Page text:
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This is an email from Playticity Newsletter, a newsletter by Playticity.

Exciting news, the Playticity Newsletter is back. If you’re interested in seeing what I’m up to, my creative process, how to become more curious, or want to live a more playful life, you’re in the right place.

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Let’s get curious!

Hey Players,

Welcome to Playticity Newsletter #8. Its been a while since you’ve seen my words on a page like this. But I’m excited to say that I’m back!

After spending the past few months getting my life in order and honing my message, I am ready to return to the Newsletter game. This week I want to tell you what I’ve been up to and an interesting juxtaposition I came across — fancy word I know.

Gary Butterfield — Unsplash


I have a new podcast coming out this Thursday with Greg Habstritt on Entrepreneurship. Greg was a guest on Playticity Podcast Episode 4, where we talked about the therapeutic potential for psychedelics to heal trauma and improve mental health. But Greg’s deep greater passion is in starting businesses. He has done so since a young age, and has built up multiple million dollar ventures over his career. This was one of my favorite podcasts so far and if you have had an inkling to start a business of your own, you’ll get a ton of valuable information here.


This past week, my curiosity took me to an interesting place. I moved into my very own apartment last Sunday (February 27), this was something I wanted for a long time, the freedom, the responsibility, it was a big day for me. My family helped me move, and once the last of them left and closed the door, I was left in utter silence. Its like life told me in that instant — “well, this is what you wanted.”

From there I knew that the vast majority of how my life turned out was now on me. My friends and family would still be there, but by and large, success and failure lied with me and me alone.

Shortly after this moment. I decided to call up a friend. We chatted about the conflicts occurring in Ukraine, why it was occurring, and the potential implications.

Tetiana SHYSHKINA — Unsplash

This was the juxtaposition. For me, a new apartment and being on my own meant freedom and opportunity was suddenly as plentiful as ever. But then in another part of the world, those same freedoms and opportunities were being stripped away from thousands.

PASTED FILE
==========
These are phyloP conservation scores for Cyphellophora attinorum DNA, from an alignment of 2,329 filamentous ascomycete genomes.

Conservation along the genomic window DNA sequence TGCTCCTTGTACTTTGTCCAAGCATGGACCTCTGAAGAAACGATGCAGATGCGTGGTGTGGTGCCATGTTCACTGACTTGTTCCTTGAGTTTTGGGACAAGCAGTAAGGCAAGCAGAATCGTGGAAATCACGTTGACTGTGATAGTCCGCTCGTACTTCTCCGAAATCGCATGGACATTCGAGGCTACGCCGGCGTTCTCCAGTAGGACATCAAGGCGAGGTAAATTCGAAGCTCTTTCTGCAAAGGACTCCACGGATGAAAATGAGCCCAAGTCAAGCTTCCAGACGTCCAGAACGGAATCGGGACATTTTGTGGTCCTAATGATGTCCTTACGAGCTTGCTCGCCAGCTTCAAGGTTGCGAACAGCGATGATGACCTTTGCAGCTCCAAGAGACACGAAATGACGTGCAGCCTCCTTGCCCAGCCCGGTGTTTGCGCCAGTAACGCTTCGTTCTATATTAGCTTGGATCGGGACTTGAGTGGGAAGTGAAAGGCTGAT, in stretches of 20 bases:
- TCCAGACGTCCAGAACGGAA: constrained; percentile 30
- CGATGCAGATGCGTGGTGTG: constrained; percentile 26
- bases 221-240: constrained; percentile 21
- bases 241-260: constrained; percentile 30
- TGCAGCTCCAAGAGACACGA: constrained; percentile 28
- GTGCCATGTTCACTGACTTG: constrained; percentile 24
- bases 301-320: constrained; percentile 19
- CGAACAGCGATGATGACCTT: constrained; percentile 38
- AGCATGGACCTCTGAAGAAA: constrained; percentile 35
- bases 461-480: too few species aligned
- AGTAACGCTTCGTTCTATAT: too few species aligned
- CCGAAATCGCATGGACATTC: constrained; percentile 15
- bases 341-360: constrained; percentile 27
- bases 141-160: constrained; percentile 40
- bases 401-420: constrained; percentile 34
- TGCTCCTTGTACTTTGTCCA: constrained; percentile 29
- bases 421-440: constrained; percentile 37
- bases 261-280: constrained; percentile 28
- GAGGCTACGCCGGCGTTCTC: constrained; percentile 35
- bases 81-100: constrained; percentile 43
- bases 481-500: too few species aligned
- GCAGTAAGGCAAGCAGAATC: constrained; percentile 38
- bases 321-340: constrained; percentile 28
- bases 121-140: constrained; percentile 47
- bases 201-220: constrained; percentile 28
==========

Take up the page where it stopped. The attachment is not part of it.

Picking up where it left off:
I didn’t know whether to feel guilty, or grateful, to be sad, or feel compassion. I didn’t want to limit my feelings of freedom, but I also didn’t want to be ignorant to the pain of others. It was a very ambiguous situation.

In my write-up for Playticity Podcast Episode 12 with Gillian Robertson, I came away with this thesis:

“If nothing else, this situation with Russia and Ukraine has taught me how fleeting our freedoms and safeties really are, and that it could be stripped from us at a moments notice.

So rather than feel guilt, feel gratitude. Step into your freedom, and enjoy it while you can.”

I hope this isn’t an ignorant perspective. But ultimately we are only human, and as much as we wish we could, we can’t hold the pain of the world fully on our own backs.


With that said, there’s a book by Paul Bloom called Against Empathy: The Case for Rational Compassion. I haven’t read the book, but from what I can gather, his controversial argument is that feeling the pain of others all the time actually doesn’t help solve problems. Take a therapist, you don’t want them to feel your pain, suffering, anxieties, and stress every time you meet. You want them to have distance from the situation so they can provide a nuanced and objective view. Similarly with a doctor, you need them to be in control and rational if you are given an unfavorable diagnosis. Compassion allows us to help without getting caught in the same web of emotion that empathy can trap us in.

If a child is throwing a fit, a good parent doesn’t throw a fit with them, they take a measured approach and try to solve the problem. I think there is a line with this though. A huge part of being human is feeling the pain of others so that we can understand them. If we don’t tread carefully, becoming overly rational can easily slip into cold-heartedness. So as with everything except how much pizza you should eat (never enough), its all about balance.

Anyway, that’s all I have this week. Thanks for reading and I’ll see all you players on Thursday.

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Sam Goldberg

I write for overthinking millennials, and the creative voice within.